According to the discussion, Ms. Johnson has recently been offered the position of director of nursing at a long-term care facility. While she has an associate’s degree and is currently serving as assistant director of nursing, it is crucial for her to consider the importance of higher education and specialty certifications in nursing management positions. Research suggests that nursing homes with nurses who have higher credentials experience lower rates of deficiencies compared to facilities with less credentialed nurses (Trinkoff et al., 2015). Additionally, studies have shown that hospitals and facilities prefer BSN prepared nurses as they are associated with decreased mortality and morbidity rates (Saver, Cichra, & Kline, 2015).
As a newly appointed director of nursing, Ms. Johnson should recognize the value in pursuing a BSN degree. BSN programs equip nurses with essential skills in evidence-based practices, leadership, and management. These skills are vital for a DON as they are responsible for motivating nursing staff to adhere to standards and implement best practices. Moreover, credentials in nursing distinguish the level of certification among healthcare professionals and demonstrate their expertise to patients and their families (Tabloski, 2014). By attaining a BSN degree, Ms. Johnson would not only benefit from a substantial salary increase but also enhance her ability to fulfill the responsibilities associated with her role.
However, it is important for Ms. Johnson to be aware of the potential risks and challenges that may arise with assuming such a demanding position without the necessary education and training. DONs are accountable for the development, implementation, assessment, and improvement of nursing care quality in their facility. A nurse with an associate’s degree may have had fewer educational courses and training compared to a nurse with a BSN degree, which could result in a decline in patient health outcomes. For instance, there may be an increase in pressure ulcers, catheter use, and pain levels without the knowledge and expertise gained through a BSN program. This highlights the importance of education among nursing leaders in hospitals and facilities, as it is linked to lower adverse outcomes (Trinkoff et al., 2015).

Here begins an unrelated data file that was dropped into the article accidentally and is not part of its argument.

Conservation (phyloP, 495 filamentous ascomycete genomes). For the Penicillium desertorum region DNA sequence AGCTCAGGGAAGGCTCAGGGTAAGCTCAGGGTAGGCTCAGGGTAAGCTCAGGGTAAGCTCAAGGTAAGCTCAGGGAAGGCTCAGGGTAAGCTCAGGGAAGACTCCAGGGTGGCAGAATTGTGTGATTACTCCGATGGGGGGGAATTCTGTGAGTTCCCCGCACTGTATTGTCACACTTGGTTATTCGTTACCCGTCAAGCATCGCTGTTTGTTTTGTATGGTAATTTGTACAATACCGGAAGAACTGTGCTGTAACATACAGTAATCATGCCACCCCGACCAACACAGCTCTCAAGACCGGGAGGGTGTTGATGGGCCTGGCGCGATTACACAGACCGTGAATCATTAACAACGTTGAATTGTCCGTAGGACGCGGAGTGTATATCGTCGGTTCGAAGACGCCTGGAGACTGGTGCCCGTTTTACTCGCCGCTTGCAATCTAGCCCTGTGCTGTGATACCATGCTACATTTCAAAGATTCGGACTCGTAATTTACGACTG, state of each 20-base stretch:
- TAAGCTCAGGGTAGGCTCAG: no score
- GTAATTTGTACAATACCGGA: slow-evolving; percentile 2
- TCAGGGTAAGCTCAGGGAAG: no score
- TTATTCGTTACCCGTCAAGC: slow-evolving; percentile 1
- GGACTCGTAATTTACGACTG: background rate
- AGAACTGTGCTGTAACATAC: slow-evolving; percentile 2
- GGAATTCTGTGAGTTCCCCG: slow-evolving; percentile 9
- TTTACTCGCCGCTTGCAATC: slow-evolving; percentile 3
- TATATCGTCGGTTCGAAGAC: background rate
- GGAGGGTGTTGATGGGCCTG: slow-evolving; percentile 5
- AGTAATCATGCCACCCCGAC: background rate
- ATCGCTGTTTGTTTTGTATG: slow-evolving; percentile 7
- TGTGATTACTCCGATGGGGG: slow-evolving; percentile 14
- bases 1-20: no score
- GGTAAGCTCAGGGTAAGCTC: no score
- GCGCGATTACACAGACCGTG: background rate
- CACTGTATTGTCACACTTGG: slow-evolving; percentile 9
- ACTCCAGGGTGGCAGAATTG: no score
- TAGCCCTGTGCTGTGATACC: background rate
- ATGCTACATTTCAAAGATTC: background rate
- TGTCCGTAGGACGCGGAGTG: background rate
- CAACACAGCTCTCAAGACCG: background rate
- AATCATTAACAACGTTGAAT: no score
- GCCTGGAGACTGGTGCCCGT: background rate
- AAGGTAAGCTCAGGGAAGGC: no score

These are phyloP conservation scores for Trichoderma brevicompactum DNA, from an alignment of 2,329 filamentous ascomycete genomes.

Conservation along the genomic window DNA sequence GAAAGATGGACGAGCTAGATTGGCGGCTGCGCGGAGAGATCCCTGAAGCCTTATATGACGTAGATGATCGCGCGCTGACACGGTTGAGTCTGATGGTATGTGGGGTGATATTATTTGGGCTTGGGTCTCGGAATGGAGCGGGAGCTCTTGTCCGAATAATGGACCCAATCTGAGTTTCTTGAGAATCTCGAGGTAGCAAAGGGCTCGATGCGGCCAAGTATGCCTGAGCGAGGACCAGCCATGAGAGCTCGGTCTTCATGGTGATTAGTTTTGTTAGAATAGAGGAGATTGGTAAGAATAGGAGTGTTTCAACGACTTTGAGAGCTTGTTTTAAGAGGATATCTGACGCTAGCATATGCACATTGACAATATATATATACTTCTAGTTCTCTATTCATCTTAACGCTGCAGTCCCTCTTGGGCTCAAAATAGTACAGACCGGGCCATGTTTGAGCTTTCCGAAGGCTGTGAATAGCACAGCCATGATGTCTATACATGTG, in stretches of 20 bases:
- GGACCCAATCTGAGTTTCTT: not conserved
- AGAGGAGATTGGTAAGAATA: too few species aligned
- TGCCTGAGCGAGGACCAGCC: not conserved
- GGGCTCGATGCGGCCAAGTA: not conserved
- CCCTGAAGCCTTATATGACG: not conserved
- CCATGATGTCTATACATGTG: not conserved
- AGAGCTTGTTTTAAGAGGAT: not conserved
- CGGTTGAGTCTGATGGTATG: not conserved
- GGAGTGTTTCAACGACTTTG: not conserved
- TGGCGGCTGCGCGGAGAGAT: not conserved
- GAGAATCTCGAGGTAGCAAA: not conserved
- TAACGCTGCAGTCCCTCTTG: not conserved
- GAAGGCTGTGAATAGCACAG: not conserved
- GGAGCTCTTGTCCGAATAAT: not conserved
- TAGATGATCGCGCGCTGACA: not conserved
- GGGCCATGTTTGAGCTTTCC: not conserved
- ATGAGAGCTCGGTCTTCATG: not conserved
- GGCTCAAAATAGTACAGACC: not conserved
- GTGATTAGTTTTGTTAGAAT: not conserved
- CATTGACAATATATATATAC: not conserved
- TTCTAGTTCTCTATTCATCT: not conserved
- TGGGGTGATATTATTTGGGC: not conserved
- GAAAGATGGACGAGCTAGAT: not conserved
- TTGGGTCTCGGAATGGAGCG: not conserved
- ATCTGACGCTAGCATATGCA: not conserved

In conclusion, while Ms. Johnson has the opportunity to become the director of nursing at the long-term care facility, she should carefully consider the benefits and potential risks associated with her current level of education. Pursuing a BSN degree would provide her with essential skills and knowledge that are highly valued in nursing management positions. Moreover, higher credentials among nurses have been shown to positively impact the quality of care provided in long-term care facilities. By investing in her education and obtaining a BSN degree, Ms. Johnson can enhance her leadership capabilities and contribute to improved patient outcomes in her new role as director of nursing.
Saver, C., Cichra, N., & Kline, N. (2015). The BSN connection: How empowering registered nurses enhances patient outcomes. Journal of Nursing Administration, 45(5), 257-2571.
Tabloski, P. (2014). Professional Nursing Concepts: Competencies for Quality Leadership. Lippincott Williams & Wilkins.
Trinkoff, A. M., Han, K., Storr, C. L., Lerner, N. B., Johantgen, M., & Gartrell, K. (2015). Realities of nursing management: The role of baccalaureate education in a nurse manager’s ability to provide effective oversight in resident nursing facilities. Journal of Nursing Administration, 45(1), 7-9.